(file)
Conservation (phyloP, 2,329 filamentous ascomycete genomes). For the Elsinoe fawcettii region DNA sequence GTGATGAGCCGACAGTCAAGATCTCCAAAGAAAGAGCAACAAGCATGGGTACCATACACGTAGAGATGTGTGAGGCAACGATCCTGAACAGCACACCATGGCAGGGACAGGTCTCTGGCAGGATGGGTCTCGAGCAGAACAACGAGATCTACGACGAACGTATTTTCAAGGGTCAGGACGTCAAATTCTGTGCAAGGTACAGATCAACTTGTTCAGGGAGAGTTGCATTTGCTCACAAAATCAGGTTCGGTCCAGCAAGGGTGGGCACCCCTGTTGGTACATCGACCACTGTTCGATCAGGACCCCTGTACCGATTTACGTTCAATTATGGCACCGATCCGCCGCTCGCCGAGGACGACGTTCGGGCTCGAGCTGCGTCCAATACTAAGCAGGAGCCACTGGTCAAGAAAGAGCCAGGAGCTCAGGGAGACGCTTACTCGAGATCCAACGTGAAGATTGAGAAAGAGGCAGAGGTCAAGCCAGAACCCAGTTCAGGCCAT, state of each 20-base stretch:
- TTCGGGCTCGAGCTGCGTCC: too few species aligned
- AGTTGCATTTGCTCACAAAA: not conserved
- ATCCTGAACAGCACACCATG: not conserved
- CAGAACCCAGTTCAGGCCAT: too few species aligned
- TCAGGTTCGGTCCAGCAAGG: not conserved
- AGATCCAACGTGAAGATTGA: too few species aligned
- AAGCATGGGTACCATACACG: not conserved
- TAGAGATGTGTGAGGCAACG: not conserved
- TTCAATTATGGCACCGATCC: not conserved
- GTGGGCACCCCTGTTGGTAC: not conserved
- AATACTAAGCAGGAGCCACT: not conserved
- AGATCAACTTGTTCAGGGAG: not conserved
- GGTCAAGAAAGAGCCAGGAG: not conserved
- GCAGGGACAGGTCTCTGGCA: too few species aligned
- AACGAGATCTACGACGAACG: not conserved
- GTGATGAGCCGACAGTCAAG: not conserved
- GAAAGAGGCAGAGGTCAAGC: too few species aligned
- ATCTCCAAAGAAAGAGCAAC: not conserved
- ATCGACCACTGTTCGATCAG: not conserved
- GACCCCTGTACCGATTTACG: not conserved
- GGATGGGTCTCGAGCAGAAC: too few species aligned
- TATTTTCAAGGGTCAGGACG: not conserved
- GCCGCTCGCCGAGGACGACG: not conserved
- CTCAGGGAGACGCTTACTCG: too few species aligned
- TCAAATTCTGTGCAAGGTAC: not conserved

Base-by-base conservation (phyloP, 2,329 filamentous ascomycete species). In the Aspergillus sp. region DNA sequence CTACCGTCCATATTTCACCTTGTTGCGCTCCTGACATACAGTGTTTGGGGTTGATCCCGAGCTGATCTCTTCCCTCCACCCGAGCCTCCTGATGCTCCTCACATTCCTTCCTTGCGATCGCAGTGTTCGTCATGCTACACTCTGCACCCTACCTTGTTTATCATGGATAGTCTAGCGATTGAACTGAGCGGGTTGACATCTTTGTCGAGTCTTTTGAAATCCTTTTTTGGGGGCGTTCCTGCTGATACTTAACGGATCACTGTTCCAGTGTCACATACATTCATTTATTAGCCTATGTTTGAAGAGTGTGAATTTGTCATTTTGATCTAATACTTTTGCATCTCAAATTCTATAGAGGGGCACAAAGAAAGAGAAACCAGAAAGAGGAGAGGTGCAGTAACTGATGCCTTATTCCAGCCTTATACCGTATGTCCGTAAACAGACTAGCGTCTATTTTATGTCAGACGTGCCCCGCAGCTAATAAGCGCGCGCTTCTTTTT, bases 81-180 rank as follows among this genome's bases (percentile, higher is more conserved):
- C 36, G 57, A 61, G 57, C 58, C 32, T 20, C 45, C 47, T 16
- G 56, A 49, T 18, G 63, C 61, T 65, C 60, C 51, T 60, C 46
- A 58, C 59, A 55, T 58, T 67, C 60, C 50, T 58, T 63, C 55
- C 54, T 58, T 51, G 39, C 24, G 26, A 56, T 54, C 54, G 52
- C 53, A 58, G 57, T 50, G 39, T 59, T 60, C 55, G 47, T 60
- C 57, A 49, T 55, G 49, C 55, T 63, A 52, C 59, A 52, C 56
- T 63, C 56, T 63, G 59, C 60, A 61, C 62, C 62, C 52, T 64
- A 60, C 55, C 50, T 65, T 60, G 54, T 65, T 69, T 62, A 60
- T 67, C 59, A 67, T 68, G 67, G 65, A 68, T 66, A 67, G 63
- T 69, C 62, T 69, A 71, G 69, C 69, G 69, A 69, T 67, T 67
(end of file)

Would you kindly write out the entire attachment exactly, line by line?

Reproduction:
Conservation (phyloP, 2,329 filamentous ascomycete genomes). For the Elsinoe fawcettii region DNA sequence GTGATGAGCCGACAGTCAAGATCTCCAAAGAAAGAGCAACAAGCATGGGTACCATACACGTAGAGATGTGTGAGGCAACGATCCTGAACAGCACACCATGGCAGGGACAGGTCTCTGGCAGGATGGGTCTCGAGCAGAACAACGAGATCTACGACGAACGTATTTTCAAGGGTCAGGACGTCAAATTCTGTGCAAGGTACAGATCAACTTGTTCAGGGAGAGTTGCATTTGCTCACAAAATCAGGTTCGGTCCAGCAAGGGTGGGCACCCCTGTTGGTACATCGACCACTGTTCGATCAGGACCCCTGTACCGATTTACGTTCAATTATGGCACCGATCCGCCGCTCGCCGAGGACGACGTTCGGGCTCGAGCTGCGTCCAATACTAAGCAGGAGCCACTGGTCAAGAAAGAGCCAGGAGCTCAGGGAGACGCTTACTCGAGATCCAACGTGAAGATTGAGAAAGAGGCAGAGGTCAAGCCAGAACCCAGTTCAGGCCAT, state of each 20-base stretch:
- TTCGGGCTCGAGCTGCGTCC: too few species aligned
- AGTTGCATTTGCTCACAAAA: not conserved
- ATCCTGAACAGCACACCATG: not conserved
- CAGAACCCAGTTCAGGCCAT: too few species aligned
- TCAGGTTCGGTCCAGCAAGG: not conserved
- AGATCCAACGTGAAGATTGA: too few species aligned
- AAGCATGGGTACCATACACG: not conserved
- TAGAGATGTGTGAGGCAACG: not conserved
- TTCAATTATGGCACCGATCC: not conserved
- GTGGGCACCCCTGTTGGTAC: not conserved
- AATACTAAGCAGGAGCCACT: not conserved
- AGATCAACTTGTTCAGGGAG: not conserved
- GGTCAAGAAAGAGCCAGGAG: not conserved
- GCAGGGACAGGTCTCTGGCA: too few species aligned
- AACGAGATCTACGACGAACG: not conserved
- GTGATGAGCCGACAGTCAAG: not conserved
- GAAAGAGGCAGAGGTCAAGC: too few species aligned
- ATCTCCAAAGAAAGAGCAAC: not conserved
- ATCGACCACTGTTCGATCAG: not conserved
- GACCCCTGTACCGATTTACG: not conserved
- GGATGGGTCTCGAGCAGAAC: too few species aligned
- TATTTTCAAGGGTCAGGACG: not conserved
- GCCGCTCGCCGAGGACGACG: not conserved
- CTCAGGGAGACGCTTACTCG: too few species aligned
- TCAAATTCTGTGCAAGGTAC: not conserved

Base-by-base conservation (phyloP, 2,329 filamentous ascomycete species). In the Aspergillus sp. region DNA sequence CTACCGTCCATATTTCACCTTGTTGCGCTCCTGACATACAGTGTTTGGGGTTGATCCCGAGCTGATCTCTTCCCTCCACCCGAGCCTCCTGATGCTCCTCACATTCCTTCCTTGCGATCGCAGTGTTCGTCATGCTACACTCTGCACCCTACCTTGTTTATCATGGATAGTCTAGCGATTGAACTGAGCGGGTTGACATCTTTGTCGAGTCTTTTGAAATCCTTTTTTGGGGGCGTTCCTGCTGATACTTAACGGATCACTGTTCCAGTGTCACATACATTCATTTATTAGCCTATGTTTGAAGAGTGTGAATTTGTCATTTTGATCTAATACTTTTGCATCTCAAATTCTATAGAGGGGCACAAAGAAAGAGAAACCAGAAAGAGGAGAGGTGCAGTAACTGATGCCTTATTCCAGCCTTATACCGTATGTCCGTAAACAGACTAGCGTCTATTTTATGTCAGACGTGCCCCGCAGCTAATAAGCGCGCGCTTCTTTTT, bases 81-180 rank as follows among this genome's bases (percentile, higher is more conserved):
- C 36, G 57, A 61, G 57, C 58, C 32, T 20, C 45, C 47, T 16
- G 56, A 49, T 18, G 63, C 61, T 65, C 60, C 51, T 60, C 46
- A 58, C 59, A 55, T 58, T 67, C 60, C 50, T 58, T 63, C 55
- C 54, T 58, T 51, G 39, C 24, G 26, A 56, T 54, C 54, G 52
- C 53, A 58, G 57, T 50, G 39, T 59, T 60, C 55, G 47, T 60
- C 57, A 49, T 55, G 49, C 55, T 63, A 52, C 59, A 52, C 56
- T 63, C 56, T 63, G 59, C 60, A 61, C 62, C 62, C 52, T 64
- A 60, C 55, C 50, T 65, T 60, G 54, T 65, T 69, T 62, A 60
- T 67, C 59, A 67, T 68, G 67, G 65, A 68, T 66, A 67, G 63
- T 69, C 62, T 69, A 71, G 69, C 69, G 69, A 69, T 67, T 67